Priyanka was conferred the role in 2016. But her contribution to social causes, particularly child rights and adolescence goes back in time. She has even partnered up with various NGOs to build the right atmosphere and create a healthy environment for the girl child in India. Particularly, her efforts as part of the UN’s global “Girl Up” campaign remain noteworthy.
Once a victim of domestic labour herself, 17-year-old Anju Verma from Haryana’s Daulatpur village has dedicated her life to fighting for child’s rights. In the process, the teen-activist, who runs the NGO called Buland Udaan, has also bravely tackled several other social evils such as child marriage, female foeticide, and sexual harassment.
But the biggest milestone in her journey is perhaps related to the headways she has made in fuelling an attitudinal shift among the villagers. By urging more and more young girls to get a formal education – she has also been instrumental in ensuring that those who dropped out are back to the schools – Anju has truly turned the tables on the skewed gender ratio in education in a state which has a history with one of the lowest sex ratios.
“My journey hasn’t been a cakewalk,” says the young changemaker, offering a glimpse into her next course of action: eliminating the period stigma.
Under the Prohibition of Child Marriage Act 2006, in India, there is legal provision that enhances punishment for those who “abet, promote or solemnise” such a marriage. In addition to this, the Supreme Court of India also criminalises sex with a child bride. And yet, the reality is far uglier than what one would expect.
According to UNICEF, India is plagued by this social evil with the largest number of child brides in the world. Every year, it is estimated that around 1.5 million girls under the age of 18 are forced to get married in the country, accounting for a third of the global total.
Child rights activist Kirti Bharti has been on a mission to put an end to this menace and empower young women to challenge these age-old traditions. Of course, the journey has been fraught with challenges – Kirti has faced numerous death threats – she remains undeterred in her purpose.
Children's vulnerability is growing due to lockdown. Many are forced into labour. Their voices are to be heard. Hon' ble PM Modiji, please announce GOI ' s commitment and action to end child labour on the occasion of World Day Against Child Labour on 12 th June.#childlabour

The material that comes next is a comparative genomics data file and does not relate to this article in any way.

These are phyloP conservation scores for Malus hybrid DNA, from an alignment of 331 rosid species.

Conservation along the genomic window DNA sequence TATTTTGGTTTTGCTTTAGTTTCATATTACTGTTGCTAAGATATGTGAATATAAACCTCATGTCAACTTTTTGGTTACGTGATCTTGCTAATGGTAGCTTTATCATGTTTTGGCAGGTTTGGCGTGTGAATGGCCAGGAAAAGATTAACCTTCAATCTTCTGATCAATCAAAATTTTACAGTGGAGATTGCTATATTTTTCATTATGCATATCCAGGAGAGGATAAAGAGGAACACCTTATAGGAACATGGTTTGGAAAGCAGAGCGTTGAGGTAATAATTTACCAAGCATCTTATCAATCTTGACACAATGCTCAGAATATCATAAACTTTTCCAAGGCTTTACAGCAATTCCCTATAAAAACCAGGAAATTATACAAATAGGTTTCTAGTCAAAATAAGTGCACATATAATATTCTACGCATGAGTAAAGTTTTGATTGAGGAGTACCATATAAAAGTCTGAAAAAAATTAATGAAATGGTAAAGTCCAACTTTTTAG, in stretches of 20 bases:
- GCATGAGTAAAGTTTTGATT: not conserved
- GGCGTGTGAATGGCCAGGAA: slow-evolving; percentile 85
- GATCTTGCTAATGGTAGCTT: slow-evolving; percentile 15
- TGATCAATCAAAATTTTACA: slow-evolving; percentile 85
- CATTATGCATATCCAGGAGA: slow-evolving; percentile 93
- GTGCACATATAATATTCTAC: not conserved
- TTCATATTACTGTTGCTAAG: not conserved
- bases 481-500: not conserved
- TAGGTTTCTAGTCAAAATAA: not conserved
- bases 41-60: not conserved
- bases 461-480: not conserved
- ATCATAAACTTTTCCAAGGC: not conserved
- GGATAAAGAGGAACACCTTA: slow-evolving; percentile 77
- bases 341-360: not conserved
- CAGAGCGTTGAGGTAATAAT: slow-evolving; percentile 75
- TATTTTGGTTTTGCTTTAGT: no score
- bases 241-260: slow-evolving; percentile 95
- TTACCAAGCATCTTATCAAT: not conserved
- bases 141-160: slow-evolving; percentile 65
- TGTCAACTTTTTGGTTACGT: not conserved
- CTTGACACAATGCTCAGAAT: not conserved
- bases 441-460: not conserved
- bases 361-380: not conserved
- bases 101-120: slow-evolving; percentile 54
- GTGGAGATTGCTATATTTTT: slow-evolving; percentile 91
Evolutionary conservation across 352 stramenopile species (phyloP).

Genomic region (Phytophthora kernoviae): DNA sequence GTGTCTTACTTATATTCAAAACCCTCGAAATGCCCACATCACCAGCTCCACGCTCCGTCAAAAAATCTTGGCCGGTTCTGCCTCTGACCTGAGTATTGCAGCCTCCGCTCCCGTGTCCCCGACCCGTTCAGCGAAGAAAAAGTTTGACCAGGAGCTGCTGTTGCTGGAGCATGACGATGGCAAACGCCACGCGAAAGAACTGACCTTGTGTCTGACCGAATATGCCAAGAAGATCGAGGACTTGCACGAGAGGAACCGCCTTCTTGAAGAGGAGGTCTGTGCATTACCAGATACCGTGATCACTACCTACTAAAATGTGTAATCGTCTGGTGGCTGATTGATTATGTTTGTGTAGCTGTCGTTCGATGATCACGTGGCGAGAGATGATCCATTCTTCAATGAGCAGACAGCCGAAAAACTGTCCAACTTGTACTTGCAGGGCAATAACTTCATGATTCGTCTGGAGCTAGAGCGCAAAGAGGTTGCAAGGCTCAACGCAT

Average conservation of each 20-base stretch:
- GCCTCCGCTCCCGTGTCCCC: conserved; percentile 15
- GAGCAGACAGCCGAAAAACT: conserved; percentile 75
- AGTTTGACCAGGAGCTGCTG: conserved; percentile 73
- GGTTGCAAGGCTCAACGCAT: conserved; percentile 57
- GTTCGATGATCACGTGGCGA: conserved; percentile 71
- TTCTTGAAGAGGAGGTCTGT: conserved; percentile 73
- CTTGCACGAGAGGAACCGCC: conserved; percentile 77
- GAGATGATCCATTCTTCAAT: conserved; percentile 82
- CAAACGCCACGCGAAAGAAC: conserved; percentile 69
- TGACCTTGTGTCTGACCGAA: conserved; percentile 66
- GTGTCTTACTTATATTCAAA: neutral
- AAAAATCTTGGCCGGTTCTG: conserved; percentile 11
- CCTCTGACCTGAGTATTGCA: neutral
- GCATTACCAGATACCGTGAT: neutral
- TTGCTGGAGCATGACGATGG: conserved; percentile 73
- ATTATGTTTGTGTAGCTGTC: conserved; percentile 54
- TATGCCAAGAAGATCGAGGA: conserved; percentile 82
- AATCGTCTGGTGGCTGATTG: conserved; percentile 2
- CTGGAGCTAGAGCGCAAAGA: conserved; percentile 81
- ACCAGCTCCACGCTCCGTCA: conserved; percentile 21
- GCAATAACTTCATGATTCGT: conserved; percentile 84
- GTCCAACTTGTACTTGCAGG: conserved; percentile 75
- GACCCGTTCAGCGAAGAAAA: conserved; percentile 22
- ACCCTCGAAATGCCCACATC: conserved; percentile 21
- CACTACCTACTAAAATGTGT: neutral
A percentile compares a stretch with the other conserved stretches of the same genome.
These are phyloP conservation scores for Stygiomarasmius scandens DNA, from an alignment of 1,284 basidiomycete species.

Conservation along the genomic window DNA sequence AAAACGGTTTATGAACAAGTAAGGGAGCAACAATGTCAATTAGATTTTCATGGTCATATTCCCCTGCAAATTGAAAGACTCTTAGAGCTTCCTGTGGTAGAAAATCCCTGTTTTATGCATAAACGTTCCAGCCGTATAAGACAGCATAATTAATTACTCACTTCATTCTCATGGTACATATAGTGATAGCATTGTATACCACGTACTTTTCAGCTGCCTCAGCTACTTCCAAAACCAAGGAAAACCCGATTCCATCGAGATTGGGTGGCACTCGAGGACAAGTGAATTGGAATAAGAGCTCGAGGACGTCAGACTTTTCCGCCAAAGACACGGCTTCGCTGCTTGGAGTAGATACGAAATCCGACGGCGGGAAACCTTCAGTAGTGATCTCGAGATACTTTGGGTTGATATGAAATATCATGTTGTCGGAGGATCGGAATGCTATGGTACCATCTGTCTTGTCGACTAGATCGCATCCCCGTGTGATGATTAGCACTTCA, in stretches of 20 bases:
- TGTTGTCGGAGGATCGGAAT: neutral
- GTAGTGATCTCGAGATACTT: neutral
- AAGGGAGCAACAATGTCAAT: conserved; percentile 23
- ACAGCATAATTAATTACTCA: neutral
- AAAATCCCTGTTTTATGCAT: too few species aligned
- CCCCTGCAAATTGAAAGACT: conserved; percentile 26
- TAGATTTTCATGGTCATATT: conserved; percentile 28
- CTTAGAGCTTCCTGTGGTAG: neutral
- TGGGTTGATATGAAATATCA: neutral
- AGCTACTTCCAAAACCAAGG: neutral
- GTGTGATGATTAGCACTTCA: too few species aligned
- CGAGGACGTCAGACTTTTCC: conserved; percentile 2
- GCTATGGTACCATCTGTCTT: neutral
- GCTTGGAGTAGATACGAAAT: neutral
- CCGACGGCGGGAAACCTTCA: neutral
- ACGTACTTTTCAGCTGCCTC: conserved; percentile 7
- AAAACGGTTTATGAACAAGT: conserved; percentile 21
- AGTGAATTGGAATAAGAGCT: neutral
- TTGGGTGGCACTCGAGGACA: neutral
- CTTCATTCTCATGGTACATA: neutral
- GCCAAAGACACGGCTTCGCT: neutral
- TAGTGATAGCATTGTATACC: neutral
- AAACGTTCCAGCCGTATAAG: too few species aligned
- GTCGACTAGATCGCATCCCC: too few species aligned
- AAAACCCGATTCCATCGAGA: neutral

— Shantha Sinha (@ShanthaSinha1) June 8, 2020
Magsaysay award winner Shantha Sinha is a well-known child rights activist. In fact, she has even chaired the National Commission for Protection of Child Rights for two consecutive terms. In this duration, Shantha has been instrumental in highlighting the plight of vulnerable children. Particularly, her initiatives, which led to a drastic reduction in child labour in the villages of Ranga Reddy district in Telangana, remain unmatched.
A pioneer when it comes to solving India-specific problems, Shantha, a Padma Shri awardee, is also recognised for her project that sought to ease the transition of children into mainstream society and public education after having gone through the hell that is bonded labour.
Fighting for what’s right comes naturally to gold medalist sprinter Hima Das.
Nicknamed the Dhing Express – thanks to her outstanding performance at international sporting events – Hima rose to prominence after her terrific run at the 2018 Asian Games. And deservedly so. She had clinched the gold at a global meet, a feat that India has struggled with for some time now. But garnering accolades and placing India on the global sporting map was not all that the Assam-born athlete was doing.
Even before fame came her way, she was vocal about her state’s migrant crisis. As a teenager, she had even organised a demolition drive once, against an illegal liquor store. It was only natural that Hima took up activism seriously once she had an international platform. And that’s exactly what the golden athlete did. Today, she is India’s first Youth Ambassador, fighting for the cause of children and young people.
(Edited by Saheli Sen Gupta)